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Designated Roth Account (Roth 401k) Distributions

Distributions from a Roth 401k can be very complicated. This article goes into the details you need to be aware of to avoid tax where possible.

What is a 401(k)?

Many of us have access to a 401(k) plan at our workplace – have you ever wondered exactly what a 401(k) is? The 401(k) plan is named for a specific section in the Internal Revenue Code – Section 401, subsection k, to be exact.  This code section lays out the rules for these retirement plans, which are employer-sponsored plans providing a method for the worker or employee to defer a certain amount of income into a savings plan on a pre-tax basis. Often the employer also includes a matching contribution to the employee’s account.  These matches are typically based upon the amount of contribution that the employee makes to the plan – such as a dollar-for-dollar match for contributions made by the employee up to certain percentage of the employee’s income.  The deferred income is not subject to ordinary income tax, but it is still subject to FICA (Social Security) […]

What types of accounts can I rollover into?

OMG IRA (Photo credit: girlonaglide) When you have money in several accounts and you’d like to have that money consolidated in one place, the question comes up – Which type of account can be tax-free rolled over into which other type of accounts? Thankfully, the IRS has provided a simple matrix to help with this question. At this link you’ll find the matrix, sourced from IRS Publication 590. In terms of explanation, here are a few rules to remember: You can generally rollover one account of any variety (IRA, Roth IRA, 401(k), and so on) into another account of the exact same type. You can rollover a Traditional IRA into just about any other tax-deferral plan, including 401(k), 403(b), 457(b), as well as a SEP IRA.  The same goes for each of the accounts in reverse as well as between all of these types of accounts.  In general, employer plans […]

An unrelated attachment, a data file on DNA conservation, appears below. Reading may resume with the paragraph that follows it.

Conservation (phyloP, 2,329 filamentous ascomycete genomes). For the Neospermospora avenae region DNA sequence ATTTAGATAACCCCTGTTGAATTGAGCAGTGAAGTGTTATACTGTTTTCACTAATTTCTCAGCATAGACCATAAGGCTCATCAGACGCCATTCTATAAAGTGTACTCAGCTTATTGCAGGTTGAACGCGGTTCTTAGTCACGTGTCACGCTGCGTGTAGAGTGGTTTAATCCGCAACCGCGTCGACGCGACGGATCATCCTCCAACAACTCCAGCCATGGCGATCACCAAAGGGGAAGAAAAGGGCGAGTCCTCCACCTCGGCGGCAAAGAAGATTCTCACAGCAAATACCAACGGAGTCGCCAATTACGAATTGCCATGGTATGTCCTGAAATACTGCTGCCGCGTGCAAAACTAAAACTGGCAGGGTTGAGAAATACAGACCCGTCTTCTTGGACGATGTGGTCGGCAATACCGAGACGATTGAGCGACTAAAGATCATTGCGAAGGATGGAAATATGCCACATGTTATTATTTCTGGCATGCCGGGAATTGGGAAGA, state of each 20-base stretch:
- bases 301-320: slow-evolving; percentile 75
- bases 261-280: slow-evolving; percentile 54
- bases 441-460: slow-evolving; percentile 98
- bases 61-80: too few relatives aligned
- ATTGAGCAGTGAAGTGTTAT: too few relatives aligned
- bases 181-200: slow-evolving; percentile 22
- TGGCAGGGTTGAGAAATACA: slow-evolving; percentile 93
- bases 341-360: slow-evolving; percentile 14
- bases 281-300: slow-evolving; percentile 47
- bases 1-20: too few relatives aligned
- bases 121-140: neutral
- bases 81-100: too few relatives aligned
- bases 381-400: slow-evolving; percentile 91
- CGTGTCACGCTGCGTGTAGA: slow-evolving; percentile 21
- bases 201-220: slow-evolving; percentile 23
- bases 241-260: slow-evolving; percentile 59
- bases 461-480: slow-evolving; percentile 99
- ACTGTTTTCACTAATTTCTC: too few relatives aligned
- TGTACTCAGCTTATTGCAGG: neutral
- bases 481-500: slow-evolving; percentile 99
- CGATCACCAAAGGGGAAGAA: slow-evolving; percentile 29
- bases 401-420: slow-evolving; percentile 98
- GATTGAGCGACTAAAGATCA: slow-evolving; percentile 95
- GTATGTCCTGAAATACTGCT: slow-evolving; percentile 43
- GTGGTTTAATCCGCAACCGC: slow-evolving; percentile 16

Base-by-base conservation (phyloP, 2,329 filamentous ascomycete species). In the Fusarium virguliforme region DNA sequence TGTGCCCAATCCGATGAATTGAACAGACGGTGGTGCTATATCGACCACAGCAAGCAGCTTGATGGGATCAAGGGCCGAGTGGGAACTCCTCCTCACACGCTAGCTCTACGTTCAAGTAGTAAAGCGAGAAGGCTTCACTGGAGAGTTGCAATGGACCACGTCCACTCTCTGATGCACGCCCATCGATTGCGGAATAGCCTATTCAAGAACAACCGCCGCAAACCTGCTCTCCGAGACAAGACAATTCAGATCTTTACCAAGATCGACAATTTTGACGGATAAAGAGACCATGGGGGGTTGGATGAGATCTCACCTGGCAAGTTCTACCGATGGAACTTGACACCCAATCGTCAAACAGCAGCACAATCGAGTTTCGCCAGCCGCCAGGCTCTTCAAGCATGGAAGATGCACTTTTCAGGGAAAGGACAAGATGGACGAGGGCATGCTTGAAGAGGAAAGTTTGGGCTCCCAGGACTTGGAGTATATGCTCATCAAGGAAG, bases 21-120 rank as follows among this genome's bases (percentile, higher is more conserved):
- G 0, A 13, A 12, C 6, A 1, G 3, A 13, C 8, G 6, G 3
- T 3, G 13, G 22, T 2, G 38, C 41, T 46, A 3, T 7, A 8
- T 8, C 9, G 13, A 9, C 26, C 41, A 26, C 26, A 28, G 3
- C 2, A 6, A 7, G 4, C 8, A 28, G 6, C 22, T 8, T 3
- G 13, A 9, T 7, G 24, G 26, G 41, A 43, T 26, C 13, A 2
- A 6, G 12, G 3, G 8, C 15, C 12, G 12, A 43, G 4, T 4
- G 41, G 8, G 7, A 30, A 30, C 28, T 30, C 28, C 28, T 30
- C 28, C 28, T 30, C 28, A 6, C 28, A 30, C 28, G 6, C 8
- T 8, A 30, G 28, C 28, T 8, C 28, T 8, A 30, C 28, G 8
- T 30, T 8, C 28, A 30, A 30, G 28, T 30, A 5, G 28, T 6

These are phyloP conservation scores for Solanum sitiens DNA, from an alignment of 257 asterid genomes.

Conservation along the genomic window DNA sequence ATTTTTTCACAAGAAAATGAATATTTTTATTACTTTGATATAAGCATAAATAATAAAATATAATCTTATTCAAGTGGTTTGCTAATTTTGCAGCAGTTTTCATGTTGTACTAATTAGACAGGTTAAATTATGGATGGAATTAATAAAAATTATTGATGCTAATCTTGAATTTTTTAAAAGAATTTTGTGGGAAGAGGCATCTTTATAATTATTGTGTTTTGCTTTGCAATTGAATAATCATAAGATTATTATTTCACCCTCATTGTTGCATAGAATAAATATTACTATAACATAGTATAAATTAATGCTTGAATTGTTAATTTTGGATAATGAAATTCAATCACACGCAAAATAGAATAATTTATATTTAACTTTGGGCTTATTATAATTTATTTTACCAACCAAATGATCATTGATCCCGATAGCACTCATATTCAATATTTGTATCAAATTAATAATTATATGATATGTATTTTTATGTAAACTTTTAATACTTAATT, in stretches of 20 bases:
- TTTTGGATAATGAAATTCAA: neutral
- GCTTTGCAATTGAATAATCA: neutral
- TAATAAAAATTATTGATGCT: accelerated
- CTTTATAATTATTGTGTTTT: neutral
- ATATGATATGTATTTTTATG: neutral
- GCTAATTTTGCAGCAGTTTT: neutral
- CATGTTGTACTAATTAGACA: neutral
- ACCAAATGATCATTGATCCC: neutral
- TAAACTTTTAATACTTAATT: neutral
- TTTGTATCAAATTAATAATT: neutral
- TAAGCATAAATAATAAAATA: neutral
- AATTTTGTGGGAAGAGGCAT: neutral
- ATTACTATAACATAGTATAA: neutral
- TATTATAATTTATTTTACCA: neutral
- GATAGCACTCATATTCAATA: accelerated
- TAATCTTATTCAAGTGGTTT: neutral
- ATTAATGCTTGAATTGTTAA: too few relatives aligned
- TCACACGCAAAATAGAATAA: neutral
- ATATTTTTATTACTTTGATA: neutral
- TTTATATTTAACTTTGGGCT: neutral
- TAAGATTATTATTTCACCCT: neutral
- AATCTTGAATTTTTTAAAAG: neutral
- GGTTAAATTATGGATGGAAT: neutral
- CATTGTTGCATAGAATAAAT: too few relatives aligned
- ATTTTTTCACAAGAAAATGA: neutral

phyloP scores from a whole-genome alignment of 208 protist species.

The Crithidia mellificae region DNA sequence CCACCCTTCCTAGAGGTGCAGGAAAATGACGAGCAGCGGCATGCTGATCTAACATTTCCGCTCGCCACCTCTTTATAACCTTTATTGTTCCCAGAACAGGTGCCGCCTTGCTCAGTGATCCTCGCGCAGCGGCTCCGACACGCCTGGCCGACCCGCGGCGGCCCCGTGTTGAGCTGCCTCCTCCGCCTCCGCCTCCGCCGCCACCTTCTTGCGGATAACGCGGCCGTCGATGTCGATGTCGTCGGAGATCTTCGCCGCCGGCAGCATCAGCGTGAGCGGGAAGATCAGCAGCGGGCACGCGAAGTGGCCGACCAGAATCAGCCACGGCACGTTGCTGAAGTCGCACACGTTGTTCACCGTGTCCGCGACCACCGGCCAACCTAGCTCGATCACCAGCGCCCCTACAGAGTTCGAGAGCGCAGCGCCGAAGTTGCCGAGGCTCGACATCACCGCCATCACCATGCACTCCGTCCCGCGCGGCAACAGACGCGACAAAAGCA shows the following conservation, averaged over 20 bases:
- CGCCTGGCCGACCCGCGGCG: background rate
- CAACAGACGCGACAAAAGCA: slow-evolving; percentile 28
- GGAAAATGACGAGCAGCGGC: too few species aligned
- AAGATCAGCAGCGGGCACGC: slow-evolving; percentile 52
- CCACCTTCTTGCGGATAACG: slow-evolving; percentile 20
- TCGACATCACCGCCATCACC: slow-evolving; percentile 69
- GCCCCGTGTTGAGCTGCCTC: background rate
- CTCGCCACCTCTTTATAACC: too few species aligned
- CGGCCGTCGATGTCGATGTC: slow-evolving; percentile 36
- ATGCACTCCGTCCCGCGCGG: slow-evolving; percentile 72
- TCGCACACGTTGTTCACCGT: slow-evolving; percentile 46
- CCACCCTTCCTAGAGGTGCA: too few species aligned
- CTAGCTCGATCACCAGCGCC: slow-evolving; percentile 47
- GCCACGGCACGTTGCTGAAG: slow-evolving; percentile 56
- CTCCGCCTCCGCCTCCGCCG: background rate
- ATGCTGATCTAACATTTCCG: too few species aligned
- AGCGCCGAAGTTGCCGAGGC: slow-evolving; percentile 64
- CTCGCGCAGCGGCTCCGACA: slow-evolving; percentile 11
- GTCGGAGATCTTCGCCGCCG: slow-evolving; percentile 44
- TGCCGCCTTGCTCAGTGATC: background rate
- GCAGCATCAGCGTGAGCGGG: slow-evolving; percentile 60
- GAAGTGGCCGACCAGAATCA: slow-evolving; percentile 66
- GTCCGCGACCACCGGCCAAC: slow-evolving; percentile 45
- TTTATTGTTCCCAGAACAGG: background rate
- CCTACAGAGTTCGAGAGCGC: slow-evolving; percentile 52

New Opportunities to “Roth”

Recently one of the tenets of the Small Business Jobs Act of 2010 came into effect, providing you with additional opportunities to set aside funds in a Roth account – not a Roth IRA, but rather a “designated Roth account”, often referred to as a Roth 401(k) or Roth 403(b).  Designated Roth accounts are also often referred to as DRACs – just to keep the acronym train rolling. The way the new law works is that, if you have a 401(k) or 403(b) (the traditional kind), you can roll over or convert some of your funds to a DRAC while the account is still active – as long as your plan is set up to allow in-plan distributions of this variety. The eligible rollover distribution (ERD) must be made: after September 27, 2010; from a non-designated Roth account in the same plan, meaning your traditional 401(k) or 403(b); because of […]